Banks woo with fresh confidence

Foreign funds are making their way back to Vietnamese banks, as the sector cleans up bad debts and improves corporate governance.

banks woo with fresh confidence hinh 0
Until recently, Vietnam’s banks remained a no-go zone for most investment funds, due to their chronic problems of non-performing loans and low levels of transparency. However, it seems that the financial industry regained some of its attractiveness this year, with new laws promising to tackle bad debts and international standards forcing banks to enhance their efficiency.

Foreign investors are taking notice of the banking sector’s improvements. Two weeks ago, the €417 million ($491.62 million) PYN Elite Fund spent $40 million on 4.99 per cent of TPBank’s shares, making its first foray into the domestic banking sector. In the year prior to this investment, TPBank also received $75 million of trade finance from the Asian Development Bank and $18 million of capital from the International Finance Corporation.

This shows investors’ newfound confidence in the bank, ranked in 2012 on the list of struggling lenders but having since cleaned up its bad loan portfolio and restructured its business.

In October, Vietnam Opportunity Fund (VOF), managed by VinaCapital Group, acquired a nearly 5 per cent stake at Orient Commercial Bank in a deal valued at $11 million. Andy Ho, chief investment officer of VinaCapital, said that this was “a rare opportunity” to buy a sizeable stake at a bank that has strong growth potential.

Finance is also one of the prioritised sectors for VOF in the next three years, as stated at its annual investor conference. Before its plunge into holdings at Orient Commercial Bank, Eximbank was the only investment that VOF had made in the banking sector.

Other commercial banks such as HDBank and Techcombank are also seeking foreign investors before their listings next year. HDBank’s representatives recently revealed that the bank will finalise selling 20 per cent of shares to four or five investors, aiming to raise $300 million.

Analyst Lam Nguyen from Viet Dragon Securities pointed out that Vietnamese banks can now accelerate their cleanup of bad debts thanks to a recovering economy, growing consumer confidence, and especially Resolution 42, which paves the way for banks to sell collaterals. A loosened monetary policy also helps with credit growth.

“Credit rating agencies such as S&P and Moody’s have upgraded their ratings for some Vietnamese banks, and financial institutions are enjoying a favourable macro-environment. The initiation of Resolution 42 will boost the recovery rate of bad debts,” Nguyen said.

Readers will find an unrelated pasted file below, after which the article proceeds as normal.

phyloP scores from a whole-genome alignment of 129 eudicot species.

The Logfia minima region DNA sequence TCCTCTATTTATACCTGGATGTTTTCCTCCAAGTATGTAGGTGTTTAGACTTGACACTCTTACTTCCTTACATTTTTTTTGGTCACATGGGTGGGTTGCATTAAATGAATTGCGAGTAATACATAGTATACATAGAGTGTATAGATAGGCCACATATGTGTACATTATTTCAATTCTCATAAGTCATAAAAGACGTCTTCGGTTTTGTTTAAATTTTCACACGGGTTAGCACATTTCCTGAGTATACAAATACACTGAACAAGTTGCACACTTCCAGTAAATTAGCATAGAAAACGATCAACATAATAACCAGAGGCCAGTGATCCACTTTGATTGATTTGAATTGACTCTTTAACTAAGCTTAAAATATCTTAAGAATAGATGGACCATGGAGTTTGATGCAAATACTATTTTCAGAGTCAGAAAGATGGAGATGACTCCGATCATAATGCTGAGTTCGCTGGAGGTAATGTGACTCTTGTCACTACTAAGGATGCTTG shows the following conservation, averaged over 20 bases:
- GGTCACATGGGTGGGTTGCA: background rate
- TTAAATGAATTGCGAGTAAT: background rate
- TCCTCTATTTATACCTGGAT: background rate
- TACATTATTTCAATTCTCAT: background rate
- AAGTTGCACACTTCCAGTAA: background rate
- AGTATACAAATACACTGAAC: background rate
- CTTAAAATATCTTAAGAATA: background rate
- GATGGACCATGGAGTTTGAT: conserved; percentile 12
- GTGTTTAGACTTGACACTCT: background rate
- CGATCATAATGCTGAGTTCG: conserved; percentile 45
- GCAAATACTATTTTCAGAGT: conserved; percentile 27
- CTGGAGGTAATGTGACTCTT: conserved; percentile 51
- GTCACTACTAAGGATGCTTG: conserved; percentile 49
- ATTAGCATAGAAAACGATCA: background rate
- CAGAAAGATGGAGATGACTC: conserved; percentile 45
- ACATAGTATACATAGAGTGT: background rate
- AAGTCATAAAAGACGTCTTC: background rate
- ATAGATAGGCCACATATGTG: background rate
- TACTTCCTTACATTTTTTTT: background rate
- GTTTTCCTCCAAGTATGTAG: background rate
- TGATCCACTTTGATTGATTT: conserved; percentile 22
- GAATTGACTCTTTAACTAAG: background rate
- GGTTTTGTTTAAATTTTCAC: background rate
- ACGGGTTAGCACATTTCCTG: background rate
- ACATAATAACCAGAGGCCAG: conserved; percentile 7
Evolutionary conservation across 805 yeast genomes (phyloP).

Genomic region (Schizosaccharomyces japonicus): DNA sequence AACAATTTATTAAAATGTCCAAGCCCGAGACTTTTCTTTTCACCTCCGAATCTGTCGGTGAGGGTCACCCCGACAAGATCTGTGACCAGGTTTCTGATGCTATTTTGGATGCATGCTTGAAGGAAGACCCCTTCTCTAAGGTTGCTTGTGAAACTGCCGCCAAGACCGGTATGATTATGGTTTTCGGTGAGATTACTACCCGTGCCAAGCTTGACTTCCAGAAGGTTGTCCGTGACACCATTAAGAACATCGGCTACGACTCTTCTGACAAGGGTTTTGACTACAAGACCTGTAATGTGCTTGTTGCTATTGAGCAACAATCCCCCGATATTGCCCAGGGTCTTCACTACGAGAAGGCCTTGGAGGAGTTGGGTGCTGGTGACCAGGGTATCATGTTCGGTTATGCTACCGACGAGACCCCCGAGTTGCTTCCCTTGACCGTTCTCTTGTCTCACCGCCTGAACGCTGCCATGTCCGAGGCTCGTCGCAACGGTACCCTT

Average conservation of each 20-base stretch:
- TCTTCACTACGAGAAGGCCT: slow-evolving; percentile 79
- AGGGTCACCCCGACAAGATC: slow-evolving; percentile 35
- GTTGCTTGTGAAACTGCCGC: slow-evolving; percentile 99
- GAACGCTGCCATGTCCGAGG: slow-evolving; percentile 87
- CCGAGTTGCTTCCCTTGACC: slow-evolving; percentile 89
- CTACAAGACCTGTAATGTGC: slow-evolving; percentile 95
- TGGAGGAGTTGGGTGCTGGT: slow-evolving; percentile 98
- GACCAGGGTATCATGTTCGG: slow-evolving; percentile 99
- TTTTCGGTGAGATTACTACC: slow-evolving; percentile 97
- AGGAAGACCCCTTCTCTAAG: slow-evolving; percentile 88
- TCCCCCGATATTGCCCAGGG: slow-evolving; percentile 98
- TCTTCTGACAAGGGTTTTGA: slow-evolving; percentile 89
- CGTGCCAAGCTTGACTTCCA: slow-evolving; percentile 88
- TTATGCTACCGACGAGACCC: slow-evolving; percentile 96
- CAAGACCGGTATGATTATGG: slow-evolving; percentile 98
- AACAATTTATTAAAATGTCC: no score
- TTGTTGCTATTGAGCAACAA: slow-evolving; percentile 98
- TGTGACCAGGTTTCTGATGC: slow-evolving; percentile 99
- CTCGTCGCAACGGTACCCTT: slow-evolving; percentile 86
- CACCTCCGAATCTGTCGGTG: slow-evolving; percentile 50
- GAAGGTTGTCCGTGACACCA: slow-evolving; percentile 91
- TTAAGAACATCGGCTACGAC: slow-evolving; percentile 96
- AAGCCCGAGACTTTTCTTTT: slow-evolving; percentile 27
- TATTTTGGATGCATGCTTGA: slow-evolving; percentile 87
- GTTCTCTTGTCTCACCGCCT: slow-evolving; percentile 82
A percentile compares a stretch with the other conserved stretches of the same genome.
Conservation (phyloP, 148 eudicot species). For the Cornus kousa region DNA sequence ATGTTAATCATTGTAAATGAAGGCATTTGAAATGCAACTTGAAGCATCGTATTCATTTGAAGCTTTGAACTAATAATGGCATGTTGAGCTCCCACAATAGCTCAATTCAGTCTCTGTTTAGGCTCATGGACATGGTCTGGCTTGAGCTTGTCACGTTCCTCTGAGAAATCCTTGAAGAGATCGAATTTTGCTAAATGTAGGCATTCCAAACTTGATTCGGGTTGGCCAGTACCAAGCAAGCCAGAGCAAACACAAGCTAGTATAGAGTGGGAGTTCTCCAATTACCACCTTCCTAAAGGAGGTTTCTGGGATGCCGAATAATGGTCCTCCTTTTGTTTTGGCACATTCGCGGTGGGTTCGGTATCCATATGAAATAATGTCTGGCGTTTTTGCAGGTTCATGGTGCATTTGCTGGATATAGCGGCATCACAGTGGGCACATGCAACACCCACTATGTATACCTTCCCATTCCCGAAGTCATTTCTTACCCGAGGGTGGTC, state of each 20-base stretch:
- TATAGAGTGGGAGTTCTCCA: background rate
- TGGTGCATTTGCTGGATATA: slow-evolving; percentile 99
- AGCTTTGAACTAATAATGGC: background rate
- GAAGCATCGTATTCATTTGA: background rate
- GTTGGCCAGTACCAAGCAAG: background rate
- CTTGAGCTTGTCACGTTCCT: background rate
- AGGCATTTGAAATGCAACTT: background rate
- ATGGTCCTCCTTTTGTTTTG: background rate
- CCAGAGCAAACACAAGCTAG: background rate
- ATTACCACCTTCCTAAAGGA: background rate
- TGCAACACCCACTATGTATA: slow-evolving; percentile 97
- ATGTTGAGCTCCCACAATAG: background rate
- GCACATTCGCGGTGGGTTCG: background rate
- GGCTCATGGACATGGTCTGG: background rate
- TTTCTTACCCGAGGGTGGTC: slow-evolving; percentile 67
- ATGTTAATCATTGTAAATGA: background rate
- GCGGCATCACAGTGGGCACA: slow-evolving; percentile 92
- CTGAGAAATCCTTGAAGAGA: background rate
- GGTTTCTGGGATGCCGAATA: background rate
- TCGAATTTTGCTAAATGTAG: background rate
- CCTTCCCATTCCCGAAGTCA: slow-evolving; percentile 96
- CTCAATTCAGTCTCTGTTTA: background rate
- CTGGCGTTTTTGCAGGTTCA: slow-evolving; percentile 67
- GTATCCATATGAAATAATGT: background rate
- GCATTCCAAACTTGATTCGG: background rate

According to Viet Dragon Securities, the banking industry in Vietnam achieved high profit growth in the first half of 2017, as net profits grew by 39 per cent from the same period last year, while return-on-equity increased to 7.5 per cent from 5.7 per cent.

It is interesting to note that  at this moment, Vietnamese banks seem to be attracting more financial investors than strategic ones. A recent example is VPBank, which managed to raise $1.2 billion from 80 investment funds before its listing, after its refusal of strategic partnerships. CEO Nguyen Duc Vinh explained that it is difficult to find a strategic partner that shares the same vision with the bank.

“Some foreign banks see Vietnam just as a short-term investment, so they don’t bring their best practices to us. There are also conflicts between the banks’ international practices and the Vietnamese business environment,” said Vinh. VPBank previously partnered with Singapore’s OCBC Bank, between 2006 and 2013.

Economic expert Le Xuan Nghia pointed out that more and more financial investors are keen on Vietnamese banks, and their taste can be different from strategic partners. Specifically, instead of buying a small, struggling bank or an over-valued major one, financial investors now opt for up-and-coming small lenders.

“Foreign funds, as purely financial investors, tend to choose banks that have good corporate governance and strong growth potential,” said Nghia.

On the downside, according to Vietnamese law, a non-bank investor is only allowed to own at most 5 per cent of a Vietnamese bank, while a foreign bank can buy up to 10 per cent. This cap can be a challenge for investment funds competing to buy stakes at good lenders.


Related news